Genius Talks: Kobe UnpluggedOn July 3, 2015, Jemele Hill conducted an interview with Kobe Bryant that BET aired under the title "Genius Talks: Kobe Unplugged." Hill's questions were predictably pro forma but some of Bryant's replies provided insight into his approach to basketball--and life. Here is a summary of some of Bryant's more thought-provoking comments.
Bryant said that he has tunnel vision about criticism, comparing his approach to Secretariat flying down the track with blinders on, unaware of anything happening on either side and only focused on running. I believe that Bryant has long adhered to this philosophy, though his staunch denial that he was even aware of public criticisms made about him early in his career seems a bit disingenuous; it is difficult for a public figure to be completely oblivious to how he is perceived and Bryant often seems very focused on refuting his doubters, which would be hard to do if he were not even aware of the criticisms.
Bryant declared that Phil Jackson's coaching gave him an advantage over Allen Iverson, Ray Allen and the league's other top guards. This is very interesting because Bryant is a straight-shooter both with praise and with criticism. Some people attempt to diminish Jackson's accomplishments by suggesting that many coaches could have won just as often as Jackson did if they had coached the same players but Bryant firmly believes that Jackson's approach gave him an advantage over the other great shooting guards of his era.
Bryant stated that failure does not exist because "the story continues." He added, "I play to figure things out. I play to learn something." Bryant believes that there is weakness involved with either playing with a fear of failure or playing with pressure to win and that the best method is to center himself and focus on the process. This is not easy to do but it makes a lot of sense; if you focus too much on what you have to lose (or gain) then you lose sight of what you have to do next.
As the story continues, one can learn from previous chapters. Bryant noted that failure in one setting just teaches you what you need to do better next time. Success teaches you what you should continue to do but you still have to evolve because the competition will adapt and evolve.
Bryant acknowledged that he pushes his teammates and he hates excuses. Bryant said that Shaquille O'Neal played "mean," which Bryant respects, but O'Neal also put his arm around guys and encouraged them. After his difficulties relating to O'Neal and some of his other teammates, Bryant "self-assessed" and learned not to be a jerk (though Bryant used a different word), which Bryant half-jokingly said means either changing or being the same way all the time so that people get used to it.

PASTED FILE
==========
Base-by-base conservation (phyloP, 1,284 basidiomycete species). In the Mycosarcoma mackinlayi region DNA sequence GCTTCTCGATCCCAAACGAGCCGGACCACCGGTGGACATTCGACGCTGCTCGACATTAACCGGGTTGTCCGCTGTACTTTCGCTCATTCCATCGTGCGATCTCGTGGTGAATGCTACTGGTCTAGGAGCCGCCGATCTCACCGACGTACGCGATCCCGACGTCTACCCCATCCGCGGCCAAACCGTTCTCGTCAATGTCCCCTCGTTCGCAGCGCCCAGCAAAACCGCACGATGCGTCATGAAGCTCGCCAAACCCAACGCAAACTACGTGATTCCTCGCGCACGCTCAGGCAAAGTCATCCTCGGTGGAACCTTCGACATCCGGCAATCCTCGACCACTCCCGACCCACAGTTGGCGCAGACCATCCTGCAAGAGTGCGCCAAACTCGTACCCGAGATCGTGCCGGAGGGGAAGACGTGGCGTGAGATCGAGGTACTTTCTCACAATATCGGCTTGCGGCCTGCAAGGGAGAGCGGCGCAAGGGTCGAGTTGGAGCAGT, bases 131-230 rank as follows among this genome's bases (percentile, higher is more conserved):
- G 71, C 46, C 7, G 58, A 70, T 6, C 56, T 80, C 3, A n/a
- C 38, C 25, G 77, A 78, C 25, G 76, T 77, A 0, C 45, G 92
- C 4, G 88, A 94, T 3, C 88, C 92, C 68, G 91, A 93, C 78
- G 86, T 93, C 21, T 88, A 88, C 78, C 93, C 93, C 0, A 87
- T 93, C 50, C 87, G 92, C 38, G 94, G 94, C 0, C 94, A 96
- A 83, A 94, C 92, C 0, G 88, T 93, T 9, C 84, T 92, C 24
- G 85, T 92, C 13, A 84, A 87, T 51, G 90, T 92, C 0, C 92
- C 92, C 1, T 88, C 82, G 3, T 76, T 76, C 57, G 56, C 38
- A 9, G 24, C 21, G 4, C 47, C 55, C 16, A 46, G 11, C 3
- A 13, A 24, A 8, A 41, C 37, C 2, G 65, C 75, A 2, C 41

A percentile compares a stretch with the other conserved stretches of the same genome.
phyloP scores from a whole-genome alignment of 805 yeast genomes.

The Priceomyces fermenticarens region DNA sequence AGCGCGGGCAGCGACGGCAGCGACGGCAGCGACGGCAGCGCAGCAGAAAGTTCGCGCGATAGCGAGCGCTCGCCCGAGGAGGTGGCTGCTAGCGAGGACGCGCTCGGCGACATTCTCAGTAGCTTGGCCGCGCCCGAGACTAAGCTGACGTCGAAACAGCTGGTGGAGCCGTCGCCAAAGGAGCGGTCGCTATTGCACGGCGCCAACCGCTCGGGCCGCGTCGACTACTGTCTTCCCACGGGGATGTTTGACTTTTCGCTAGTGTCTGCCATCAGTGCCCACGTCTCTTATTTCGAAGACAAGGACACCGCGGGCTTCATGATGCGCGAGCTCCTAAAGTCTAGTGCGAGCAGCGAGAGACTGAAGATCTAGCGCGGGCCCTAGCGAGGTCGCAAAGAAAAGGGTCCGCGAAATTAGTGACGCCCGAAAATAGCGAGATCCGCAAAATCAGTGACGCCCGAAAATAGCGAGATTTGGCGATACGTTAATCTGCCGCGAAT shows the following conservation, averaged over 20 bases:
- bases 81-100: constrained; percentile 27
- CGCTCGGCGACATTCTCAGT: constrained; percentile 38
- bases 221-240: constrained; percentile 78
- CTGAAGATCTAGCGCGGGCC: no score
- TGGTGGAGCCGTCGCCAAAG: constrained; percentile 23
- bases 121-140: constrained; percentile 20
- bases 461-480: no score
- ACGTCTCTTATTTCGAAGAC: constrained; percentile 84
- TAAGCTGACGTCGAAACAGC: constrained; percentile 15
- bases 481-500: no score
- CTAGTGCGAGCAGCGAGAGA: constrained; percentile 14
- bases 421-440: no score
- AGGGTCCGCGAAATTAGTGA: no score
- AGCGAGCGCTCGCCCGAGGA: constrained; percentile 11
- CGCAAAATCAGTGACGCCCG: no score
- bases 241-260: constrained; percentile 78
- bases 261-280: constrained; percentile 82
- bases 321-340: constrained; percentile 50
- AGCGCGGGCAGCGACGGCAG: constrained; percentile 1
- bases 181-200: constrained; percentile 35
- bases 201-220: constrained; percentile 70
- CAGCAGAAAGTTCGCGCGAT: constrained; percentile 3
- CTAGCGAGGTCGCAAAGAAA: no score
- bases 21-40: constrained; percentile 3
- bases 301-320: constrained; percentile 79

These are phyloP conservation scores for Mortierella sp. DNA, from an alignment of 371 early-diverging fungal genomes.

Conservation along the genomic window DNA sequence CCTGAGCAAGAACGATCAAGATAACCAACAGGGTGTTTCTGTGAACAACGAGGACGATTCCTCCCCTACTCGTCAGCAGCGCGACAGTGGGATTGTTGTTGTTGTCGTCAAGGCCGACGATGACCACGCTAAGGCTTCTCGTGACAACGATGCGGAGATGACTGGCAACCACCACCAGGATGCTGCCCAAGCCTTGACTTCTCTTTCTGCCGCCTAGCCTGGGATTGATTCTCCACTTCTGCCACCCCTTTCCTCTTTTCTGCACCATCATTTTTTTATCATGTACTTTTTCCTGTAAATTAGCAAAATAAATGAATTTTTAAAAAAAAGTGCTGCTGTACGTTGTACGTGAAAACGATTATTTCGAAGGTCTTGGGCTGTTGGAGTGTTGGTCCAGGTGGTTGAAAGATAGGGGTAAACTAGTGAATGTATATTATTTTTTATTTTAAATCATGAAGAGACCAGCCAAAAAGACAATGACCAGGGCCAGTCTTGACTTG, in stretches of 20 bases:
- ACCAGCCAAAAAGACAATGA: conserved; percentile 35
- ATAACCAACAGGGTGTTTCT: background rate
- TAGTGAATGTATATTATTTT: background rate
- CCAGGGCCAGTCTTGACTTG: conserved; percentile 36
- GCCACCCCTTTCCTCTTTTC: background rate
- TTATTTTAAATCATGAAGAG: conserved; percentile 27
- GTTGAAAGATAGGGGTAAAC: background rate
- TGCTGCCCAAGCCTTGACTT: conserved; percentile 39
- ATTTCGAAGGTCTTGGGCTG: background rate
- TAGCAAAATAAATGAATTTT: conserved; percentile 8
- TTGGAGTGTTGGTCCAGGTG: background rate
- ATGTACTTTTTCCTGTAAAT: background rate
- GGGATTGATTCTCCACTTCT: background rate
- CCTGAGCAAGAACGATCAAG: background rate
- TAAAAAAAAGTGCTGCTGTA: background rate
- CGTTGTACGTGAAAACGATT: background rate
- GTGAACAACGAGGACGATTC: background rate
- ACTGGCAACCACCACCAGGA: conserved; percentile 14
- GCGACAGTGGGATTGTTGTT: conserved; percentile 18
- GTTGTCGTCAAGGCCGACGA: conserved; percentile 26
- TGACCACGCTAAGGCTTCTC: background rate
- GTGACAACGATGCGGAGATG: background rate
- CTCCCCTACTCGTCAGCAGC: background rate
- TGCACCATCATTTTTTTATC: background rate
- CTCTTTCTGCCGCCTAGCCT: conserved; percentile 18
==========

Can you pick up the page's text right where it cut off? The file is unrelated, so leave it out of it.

Examining his self assessment seriously, Bryant said that an important moment in his personal evolution was when Rick Fox told him during a team meeting, "We just want to feel like you are a part of us." Bryant admitted that he had never looked at things that way. Bryant began to "approach the game on a human level" and tried to connect with his teammates emotionally instead of just continually pushing himself and them.
Bryant believes that the most important thing for young players is to ask why things happen. If a screen/roll play results in an open shot in the corner a player should understand why that happened, what adjustments the other team might make and how to counter those adjustments so that someone else will be open if that first option is covered. This analysis reminded me of something that Phil Jackson once said about Bryant. Jackson called Bryant a "hard-headed learner" because Bryant would not do anything unless someone could explain to him why he should do it that way. This trait can be viewed negatively or positively but I think that it is positive. A smart person questions authority and questions what is happening as opposed to just passively accepting things. Bryant is "hard-headed" but in a good way--and if a coach cannot articulate a good reason for doing things a certain way that could be a sign that things should be done a different way.
Bryant concluded the interview by describing how he wants to be remembered after he retires: "I think it's that I reached my highest level of potential. As much as I could have accomplished I accomplished. I left no stone unturned. I tried and learned as much as I could to be the best possible player I could be to help my team be the best possible team it could be." Bryant recalled that when he was 16, he vowed to himself that he wanted to be a "talented overachiever" and he hopes now that this is his legacy, that he will be remembered as someone who did not rely just on talent but who also worked very hard.
posted by David Friedman @ 2:36 AM